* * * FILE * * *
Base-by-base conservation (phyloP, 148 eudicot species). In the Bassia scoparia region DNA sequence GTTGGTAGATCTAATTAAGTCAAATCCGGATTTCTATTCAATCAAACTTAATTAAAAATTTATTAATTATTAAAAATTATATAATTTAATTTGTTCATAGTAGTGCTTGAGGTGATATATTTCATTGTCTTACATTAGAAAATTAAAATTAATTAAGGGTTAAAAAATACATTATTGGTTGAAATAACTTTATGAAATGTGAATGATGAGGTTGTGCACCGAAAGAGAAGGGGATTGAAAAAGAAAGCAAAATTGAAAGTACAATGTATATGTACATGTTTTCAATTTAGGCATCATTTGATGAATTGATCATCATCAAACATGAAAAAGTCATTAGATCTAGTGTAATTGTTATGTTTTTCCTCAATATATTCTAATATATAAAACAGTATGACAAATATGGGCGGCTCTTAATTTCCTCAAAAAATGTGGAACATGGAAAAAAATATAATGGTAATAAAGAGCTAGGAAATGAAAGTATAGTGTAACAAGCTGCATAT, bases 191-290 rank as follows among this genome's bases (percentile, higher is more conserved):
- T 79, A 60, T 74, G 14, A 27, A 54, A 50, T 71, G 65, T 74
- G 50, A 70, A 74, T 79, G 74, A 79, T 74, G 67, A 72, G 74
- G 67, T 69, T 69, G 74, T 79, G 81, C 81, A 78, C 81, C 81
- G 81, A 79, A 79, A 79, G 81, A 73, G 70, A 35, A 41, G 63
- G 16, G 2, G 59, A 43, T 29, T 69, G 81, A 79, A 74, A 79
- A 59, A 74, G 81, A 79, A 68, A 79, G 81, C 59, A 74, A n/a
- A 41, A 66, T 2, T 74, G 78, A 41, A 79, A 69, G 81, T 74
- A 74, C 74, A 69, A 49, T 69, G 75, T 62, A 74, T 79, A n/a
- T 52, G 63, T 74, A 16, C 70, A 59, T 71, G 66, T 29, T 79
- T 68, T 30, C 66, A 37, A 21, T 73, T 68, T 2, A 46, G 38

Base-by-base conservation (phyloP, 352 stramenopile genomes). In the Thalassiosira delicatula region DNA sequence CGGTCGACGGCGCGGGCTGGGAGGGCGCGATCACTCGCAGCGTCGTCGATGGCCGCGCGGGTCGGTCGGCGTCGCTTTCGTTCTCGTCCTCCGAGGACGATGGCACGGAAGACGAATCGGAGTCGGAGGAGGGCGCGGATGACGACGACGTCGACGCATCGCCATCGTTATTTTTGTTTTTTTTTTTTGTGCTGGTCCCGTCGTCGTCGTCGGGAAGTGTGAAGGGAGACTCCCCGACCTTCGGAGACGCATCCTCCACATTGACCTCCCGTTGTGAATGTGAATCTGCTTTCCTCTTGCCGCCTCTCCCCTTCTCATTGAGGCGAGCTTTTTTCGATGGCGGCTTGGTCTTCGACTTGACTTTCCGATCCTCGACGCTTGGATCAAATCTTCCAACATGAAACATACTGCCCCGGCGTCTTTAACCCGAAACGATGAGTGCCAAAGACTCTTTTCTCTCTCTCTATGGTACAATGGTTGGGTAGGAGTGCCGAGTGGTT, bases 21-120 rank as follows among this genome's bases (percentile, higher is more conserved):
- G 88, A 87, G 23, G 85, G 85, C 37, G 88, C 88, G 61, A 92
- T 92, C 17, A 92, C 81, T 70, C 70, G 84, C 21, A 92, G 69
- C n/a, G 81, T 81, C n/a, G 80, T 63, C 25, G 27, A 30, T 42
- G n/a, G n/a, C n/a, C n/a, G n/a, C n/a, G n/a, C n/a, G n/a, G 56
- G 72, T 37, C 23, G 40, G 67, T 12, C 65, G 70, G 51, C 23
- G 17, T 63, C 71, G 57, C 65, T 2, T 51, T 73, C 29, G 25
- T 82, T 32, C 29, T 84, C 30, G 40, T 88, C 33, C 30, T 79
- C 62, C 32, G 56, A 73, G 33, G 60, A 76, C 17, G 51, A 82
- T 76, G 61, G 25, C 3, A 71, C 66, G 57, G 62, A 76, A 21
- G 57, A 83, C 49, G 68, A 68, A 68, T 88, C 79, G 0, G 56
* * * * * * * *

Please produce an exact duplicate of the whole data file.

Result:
Base-by-base conservation (phyloP, 148 eudicot species). In the Bassia scoparia region DNA sequence GTTGGTAGATCTAATTAAGTCAAATCCGGATTTCTATTCAATCAAACTTAATTAAAAATTTATTAATTATTAAAAATTATATAATTTAATTTGTTCATAGTAGTGCTTGAGGTGATATATTTCATTGTCTTACATTAGAAAATTAAAATTAATTAAGGGTTAAAAAATACATTATTGGTTGAAATAACTTTATGAAATGTGAATGATGAGGTTGTGCACCGAAAGAGAAGGGGATTGAAAAAGAAAGCAAAATTGAAAGTACAATGTATATGTACATGTTTTCAATTTAGGCATCATTTGATGAATTGATCATCATCAAACATGAAAAAGTCATTAGATCTAGTGTAATTGTTATGTTTTTCCTCAATATATTCTAATATATAAAACAGTATGACAAATATGGGCGGCTCTTAATTTCCTCAAAAAATGTGGAACATGGAAAAAAATATAATGGTAATAAAGAGCTAGGAAATGAAAGTATAGTGTAACAAGCTGCATAT, bases 191-290 rank as follows among this genome's bases (percentile, higher is more conserved):
- T 79, A 60, T 74, G 14, A 27, A 54, A 50, T 71, G 65, T 74
- G 50, A 70, A 74, T 79, G 74, A 79, T 74, G 67, A 72, G 74
- G 67, T 69, T 69, G 74, T 79, G 81, C 81, A 78, C 81, C 81
- G 81, A 79, A 79, A 79, G 81, A 73, G 70, A 35, A 41, G 63
- G 16, G 2, G 59, A 43, T 29, T 69, G 81, A 79, A 74, A 79
- A 59, A 74, G 81, A 79, A 68, A 79, G 81, C 59, A 74, A n/a
- A 41, A 66, T 2, T 74, G 78, A 41, A 79, A 69, G 81, T 74
- A 74, C 74, A 69, A 49, T 69, G 75, T 62, A 74, T 79, A n/a
- T 52, G 63, T 74, A 16, C 70, A 59, T 71, G 66, T 29, T 79
- T 68, T 30, C 66, A 37, A 21, T 73, T 68, T 2, A 46, G 38

Base-by-base conservation (phyloP, 352 stramenopile genomes). In the Thalassiosira delicatula region DNA sequence CGGTCGACGGCGCGGGCTGGGAGGGCGCGATCACTCGCAGCGTCGTCGATGGCCGCGCGGGTCGGTCGGCGTCGCTTTCGTTCTCGTCCTCCGAGGACGATGGCACGGAAGACGAATCGGAGTCGGAGGAGGGCGCGGATGACGACGACGTCGACGCATCGCCATCGTTATTTTTGTTTTTTTTTTTTGTGCTGGTCCCGTCGTCGTCGTCGGGAAGTGTGAAGGGAGACTCCCCGACCTTCGGAGACGCATCCTCCACATTGACCTCCCGTTGTGAATGTGAATCTGCTTTCCTCTTGCCGCCTCTCCCCTTCTCATTGAGGCGAGCTTTTTTCGATGGCGGCTTGGTCTTCGACTTGACTTTCCGATCCTCGACGCTTGGATCAAATCTTCCAACATGAAACATACTGCCCCGGCGTCTTTAACCCGAAACGATGAGTGCCAAAGACTCTTTTCTCTCTCTCTATGGTACAATGGTTGGGTAGGAGTGCCGAGTGGTT, bases 21-120 rank as follows among this genome's bases (percentile, higher is more conserved):
- G 88, A 87, G 23, G 85, G 85, C 37, G 88, C 88, G 61, A 92
- T 92, C 17, A 92, C 81, T 70, C 70, G 84, C 21, A 92, G 69
- C n/a, G 81, T 81, C n/a, G 80, T 63, C 25, G 27, A 30, T 42
- G n/a, G n/a, C n/a, C n/a, G n/a, C n/a, G n/a, C n/a, G n/a, G 56
- G 72, T 37, C 23, G 40, G 67, T 12, C 65, G 70, G 51, C 23
- G 17, T 63, C 71, G 57, C 65, T 2, T 51, T 73, C 29, G 25
- T 82, T 32, C 29, T 84, C 30, G 40, T 88, C 33, C 30, T 79
- C 62, C 32, G 56, A 73, G 33, G 60, A 76, C 17, G 51, A 82
- T 76, G 61, G 25, C 3, A 71, C 66, G 57, G 62, A 76, A 21
- G 57, A 83, C 49, G 68, A 68, A 68, T 88, C 79, G 0, G 56